The site core also contains amazing constructions that exhibit jaguar, sacrifice, and feathered serpent imagery, as well as elaborate stone mosaics. The most prominent structure at the site is the Castillo Castillo (at Chichén Itzá) (or Temple of Kukulcan), located in the main plaza. This four-sided pyramid has a stairway on each side and a large amount of feathered serpent imagery. An earlier pyramid was found inside, with a beautiful jaguar throne painted red and with jade spots and eyes. A reclining chacmool figure, representing a Mayan fertility or rain god, a captive noble coaxing the rains, or a figure holding a receptacle for receiving sacrificed hearts, was located nearby. The Temple of the Warriors consists of a temple located on top of a stepped platform surrounded by square columns carved with soldiers who exhibit non-Maya regalia. Two feathered serpent sculptures are found at the entrance to the temple, and a chacmool is located at the top of the stairs.

Another important structure, known as El Caracol El Caracol (or “the snail,” named for the spiral staircase inside), is a round structure located on square platforms. It is also known as the Observatory and is believed by many to have astronomical alignments, in which the rising and setting sun, moon, and Venus can be tracked from the doors and windows. Other important structures include the Red House (the Chichanchob), the Nunnery Palace (Casa de las Monjas), the High Priest’s Grave (or Osario), the tzompantli (skull rack), the Venus platform, the Lower Temple of the Jaguars, and the Great Ball Court, the largest known ball court in Mesoamerica. It should be noted that large numbers of raised roads or sacbeob (“white roads” or “white ways”) made of stone also radiate throughout the site.

The limestone that is ubiquitous in the region was used to construct the architecture, and plaster made of sascab (soft limestone) covered the outside of the buildings. Structures often had elaborate masks and were painted in bright pigments such as red, green, yellow, and blue. However, it should be noted that the site of Chichén Itzá includes a large amount of settlement outside the site core and included perishable structures made of pole and thatch. Although this is where the largest portion of the population lived, small, round rock rings and associated artifacts (such as tools and ceramics) are often the only remnants of this nonelite occupation.

Significance

Chichén Itzá controlled much of the surrounding area during its reign, including major trade ports on the north coast. After 1000, the site’s importance waned, construction stopped, and squatters made up the majority of the settlement. The importance of this site was recognized long after it was in decline. The conqueror Francisco de Montejo (senior) and his soldiers established a temporary settlement in the site center in 1533. Later they were forced out after continued attacks by the Maya. Bishop Diego de Landa visited the site in 1566 and noted that the Cenote of Sacrifice was still a pilgrimage site where visitors went to throw offerings. Other important outside visitors included American adventurer John Lloyd Stephens and British artist Frederick Catherwood in 1842.

A major archaeological project was conducted by the Carnegie Institution in the 1920’s in which many of the structures were reconstructed, including the Castillo and the Temple of the Warriors. Today, archaeologists of Mexico’s Instituto Nacional de Antropologia e Historia continue to research the site, and thousands of visitors flock to this great center every year.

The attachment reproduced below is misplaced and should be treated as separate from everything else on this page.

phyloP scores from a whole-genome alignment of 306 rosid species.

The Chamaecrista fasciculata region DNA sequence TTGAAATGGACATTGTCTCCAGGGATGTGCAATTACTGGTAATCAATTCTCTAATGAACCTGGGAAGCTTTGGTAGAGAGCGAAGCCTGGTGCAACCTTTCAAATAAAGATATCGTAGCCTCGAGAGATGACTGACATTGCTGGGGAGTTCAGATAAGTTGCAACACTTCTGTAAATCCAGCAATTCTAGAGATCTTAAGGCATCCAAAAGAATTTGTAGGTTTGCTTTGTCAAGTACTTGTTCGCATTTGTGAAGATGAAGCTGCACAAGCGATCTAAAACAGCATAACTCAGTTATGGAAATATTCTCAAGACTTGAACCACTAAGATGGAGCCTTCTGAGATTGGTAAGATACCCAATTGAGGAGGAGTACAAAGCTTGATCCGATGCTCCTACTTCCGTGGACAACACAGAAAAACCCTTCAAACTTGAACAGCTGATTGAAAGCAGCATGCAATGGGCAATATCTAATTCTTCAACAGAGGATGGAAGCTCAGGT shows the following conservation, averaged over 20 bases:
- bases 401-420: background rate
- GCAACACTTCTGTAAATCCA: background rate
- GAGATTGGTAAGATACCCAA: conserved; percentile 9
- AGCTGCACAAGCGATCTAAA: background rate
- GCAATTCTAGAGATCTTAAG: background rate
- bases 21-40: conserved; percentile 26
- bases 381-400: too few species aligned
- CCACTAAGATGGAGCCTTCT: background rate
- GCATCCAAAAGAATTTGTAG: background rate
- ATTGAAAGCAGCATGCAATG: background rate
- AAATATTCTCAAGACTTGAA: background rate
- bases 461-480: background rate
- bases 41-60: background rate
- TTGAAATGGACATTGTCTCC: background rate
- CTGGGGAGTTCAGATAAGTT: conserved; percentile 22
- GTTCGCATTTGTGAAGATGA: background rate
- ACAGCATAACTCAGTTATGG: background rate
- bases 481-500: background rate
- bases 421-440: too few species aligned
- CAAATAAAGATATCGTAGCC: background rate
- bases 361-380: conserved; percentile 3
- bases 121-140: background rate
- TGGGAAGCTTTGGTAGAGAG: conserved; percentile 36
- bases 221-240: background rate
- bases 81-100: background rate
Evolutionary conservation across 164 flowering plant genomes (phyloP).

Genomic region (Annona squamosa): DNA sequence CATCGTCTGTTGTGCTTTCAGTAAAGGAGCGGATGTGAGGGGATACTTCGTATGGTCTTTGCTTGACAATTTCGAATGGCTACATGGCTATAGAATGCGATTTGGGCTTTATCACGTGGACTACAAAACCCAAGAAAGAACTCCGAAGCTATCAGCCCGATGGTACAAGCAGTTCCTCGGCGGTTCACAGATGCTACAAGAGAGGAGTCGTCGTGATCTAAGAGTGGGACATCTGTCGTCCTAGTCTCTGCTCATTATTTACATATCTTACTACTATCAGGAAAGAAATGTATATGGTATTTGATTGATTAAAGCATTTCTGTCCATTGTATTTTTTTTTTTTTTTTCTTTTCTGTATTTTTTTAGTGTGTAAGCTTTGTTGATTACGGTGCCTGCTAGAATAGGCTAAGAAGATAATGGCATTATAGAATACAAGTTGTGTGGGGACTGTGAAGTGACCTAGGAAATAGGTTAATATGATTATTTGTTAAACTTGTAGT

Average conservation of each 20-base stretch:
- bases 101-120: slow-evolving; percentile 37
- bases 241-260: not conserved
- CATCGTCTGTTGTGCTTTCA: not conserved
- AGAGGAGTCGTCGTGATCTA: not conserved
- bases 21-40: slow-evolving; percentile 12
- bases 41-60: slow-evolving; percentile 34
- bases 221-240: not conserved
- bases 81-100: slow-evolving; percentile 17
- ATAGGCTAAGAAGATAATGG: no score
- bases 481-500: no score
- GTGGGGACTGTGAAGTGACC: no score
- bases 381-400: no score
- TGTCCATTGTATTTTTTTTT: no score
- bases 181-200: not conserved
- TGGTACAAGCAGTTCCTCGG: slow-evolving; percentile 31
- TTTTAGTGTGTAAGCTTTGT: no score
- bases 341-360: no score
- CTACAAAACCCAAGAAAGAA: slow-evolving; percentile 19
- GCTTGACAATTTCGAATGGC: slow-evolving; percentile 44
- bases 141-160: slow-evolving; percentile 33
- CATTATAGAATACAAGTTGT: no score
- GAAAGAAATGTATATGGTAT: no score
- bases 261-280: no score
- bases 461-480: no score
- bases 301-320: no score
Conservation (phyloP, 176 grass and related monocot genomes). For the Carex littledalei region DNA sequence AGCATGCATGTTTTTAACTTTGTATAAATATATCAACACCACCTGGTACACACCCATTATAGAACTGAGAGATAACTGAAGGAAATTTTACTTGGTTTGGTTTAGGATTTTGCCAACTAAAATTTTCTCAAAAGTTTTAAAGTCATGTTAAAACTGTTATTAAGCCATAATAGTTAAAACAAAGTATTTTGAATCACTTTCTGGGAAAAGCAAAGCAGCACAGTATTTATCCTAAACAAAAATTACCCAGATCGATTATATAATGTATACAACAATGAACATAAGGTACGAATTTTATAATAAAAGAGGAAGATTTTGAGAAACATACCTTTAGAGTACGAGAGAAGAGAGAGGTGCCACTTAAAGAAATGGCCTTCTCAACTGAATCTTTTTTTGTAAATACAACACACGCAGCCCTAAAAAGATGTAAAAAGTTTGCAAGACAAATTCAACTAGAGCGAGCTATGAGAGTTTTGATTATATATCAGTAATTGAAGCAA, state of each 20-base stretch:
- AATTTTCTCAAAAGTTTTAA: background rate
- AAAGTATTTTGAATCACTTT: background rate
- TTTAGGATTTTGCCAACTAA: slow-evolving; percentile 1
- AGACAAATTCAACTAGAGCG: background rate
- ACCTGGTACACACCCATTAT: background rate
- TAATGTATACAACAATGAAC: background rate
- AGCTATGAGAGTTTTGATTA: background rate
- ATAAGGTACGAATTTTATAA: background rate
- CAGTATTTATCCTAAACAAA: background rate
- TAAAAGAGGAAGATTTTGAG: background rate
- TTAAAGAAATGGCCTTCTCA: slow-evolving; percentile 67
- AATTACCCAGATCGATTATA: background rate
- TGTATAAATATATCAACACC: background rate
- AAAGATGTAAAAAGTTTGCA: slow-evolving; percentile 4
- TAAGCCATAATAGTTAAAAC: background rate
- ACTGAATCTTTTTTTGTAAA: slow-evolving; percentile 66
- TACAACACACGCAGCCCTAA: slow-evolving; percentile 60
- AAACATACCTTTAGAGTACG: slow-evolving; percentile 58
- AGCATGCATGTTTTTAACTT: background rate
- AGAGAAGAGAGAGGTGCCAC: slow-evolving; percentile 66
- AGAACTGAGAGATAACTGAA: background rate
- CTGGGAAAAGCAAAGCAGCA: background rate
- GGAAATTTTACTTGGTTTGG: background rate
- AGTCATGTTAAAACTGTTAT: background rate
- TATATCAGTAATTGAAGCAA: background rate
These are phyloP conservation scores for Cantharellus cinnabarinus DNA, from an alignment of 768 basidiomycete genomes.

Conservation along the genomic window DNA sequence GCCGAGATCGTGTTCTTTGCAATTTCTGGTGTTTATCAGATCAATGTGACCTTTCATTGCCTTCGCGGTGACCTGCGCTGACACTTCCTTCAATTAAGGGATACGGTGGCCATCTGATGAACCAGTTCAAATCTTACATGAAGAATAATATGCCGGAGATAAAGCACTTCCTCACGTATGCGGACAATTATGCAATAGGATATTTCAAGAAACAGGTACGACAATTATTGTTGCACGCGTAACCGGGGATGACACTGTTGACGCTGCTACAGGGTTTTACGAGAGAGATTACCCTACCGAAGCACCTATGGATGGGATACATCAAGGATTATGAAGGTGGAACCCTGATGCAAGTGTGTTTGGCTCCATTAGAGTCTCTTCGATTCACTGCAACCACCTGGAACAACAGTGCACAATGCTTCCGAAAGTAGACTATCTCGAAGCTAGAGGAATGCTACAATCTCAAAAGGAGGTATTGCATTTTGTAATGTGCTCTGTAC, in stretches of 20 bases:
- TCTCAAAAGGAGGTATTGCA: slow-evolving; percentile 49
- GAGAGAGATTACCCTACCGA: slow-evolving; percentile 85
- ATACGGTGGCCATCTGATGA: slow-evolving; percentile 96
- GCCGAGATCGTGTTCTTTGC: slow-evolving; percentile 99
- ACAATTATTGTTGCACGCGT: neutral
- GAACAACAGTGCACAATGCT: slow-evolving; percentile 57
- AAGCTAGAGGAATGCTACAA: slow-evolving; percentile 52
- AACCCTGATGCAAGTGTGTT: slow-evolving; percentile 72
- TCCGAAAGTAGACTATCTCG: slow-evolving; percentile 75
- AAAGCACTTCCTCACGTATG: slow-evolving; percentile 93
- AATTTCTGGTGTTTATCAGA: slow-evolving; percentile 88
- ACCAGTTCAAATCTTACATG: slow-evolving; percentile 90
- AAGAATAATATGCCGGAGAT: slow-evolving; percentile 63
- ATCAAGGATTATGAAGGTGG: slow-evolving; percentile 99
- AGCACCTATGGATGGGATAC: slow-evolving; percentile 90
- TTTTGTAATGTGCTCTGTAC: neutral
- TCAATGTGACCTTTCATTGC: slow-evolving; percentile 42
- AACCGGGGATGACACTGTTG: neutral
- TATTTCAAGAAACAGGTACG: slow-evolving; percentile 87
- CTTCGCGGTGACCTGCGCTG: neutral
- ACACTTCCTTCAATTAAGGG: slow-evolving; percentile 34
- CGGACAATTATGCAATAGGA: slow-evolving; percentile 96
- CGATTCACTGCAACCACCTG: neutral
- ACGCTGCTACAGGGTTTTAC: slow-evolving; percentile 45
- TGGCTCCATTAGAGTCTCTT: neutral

Further Reading
  • citation-type="booksimple"

    xlink:type="simple">Coe, Michael D. The Maya. 6th ed. New York: Thames and Hudson, 1999. Coe argues the traditional view that Chichén Itzá is a Postclassic site that was invaded by the Toltecs.
  • citation-type="booksimple"

    xlink:type="simple">Coggins, Clemency Chase, and Orrin C. Shane III, eds. Cenote of Sacrifice: Maya Treasures from the Sacred Well at Chichén Itzá. Austin: University of Texas Press, 1984. Exhibition catalog of objects recovered from the Cenote of Sacrifice.
  • citation-type="booksimple"

    xlink:type="simple">De Landa, Diego, and Alfred Tozzer, ed. “Landa’s ’Relación de las Cosas de Yucatán’: A Translation.” Papers of the Peabody Museum of Archaeology and Ethnology 18. Cambridge, Mass.: Harvard University Press, 1941. A translation of Bishop de Landa’s study of Mayan culture at the contact period, including Chichén Itzá and its continued use as a pilgrimage site.
  • citation-type="booksimple"

    xlink:type="simple">Jones, Lindsay. Twin City Tales: A Hermeneutical Reassessment of Tula and Chichén Itzá. Niwot: University Press of Colorado, 1995. This volume examines the way in which scholars have created a polarized view of the Maya versus the Toltecs, and critically examines the arguments for the similarities between the two sites.
  • citation-type="booksimple"

    xlink:type="simple">Krochock, Ruth J. “Women in the Hieroglyphic Inscriptions of Chichén Itzá.” In Ancient Maya Women, edited by Traci Ardren. Walnut Creek, Calif.: AltaMira Press, 2002. Argues that while women rarely are included in the inscriptions of the site, they were nonetheless powerful and provided legitimacy to the male rulers of Chichén Itzá.
  • citation-type="booksimple"

    xlink:type="simple">Schele, Linda, and Peter Mathews. “Chichén Itzá: The Great Ballcourt.” In The Code of Kings: The Language of Seven Sacred Maya Temples and Tombs. New York: Scribner, 1998. Describes the debate about the Toltec invasion, discusses information about who founded the site, and focuses on the imagery and inscriptions associated with the Great Ball Court.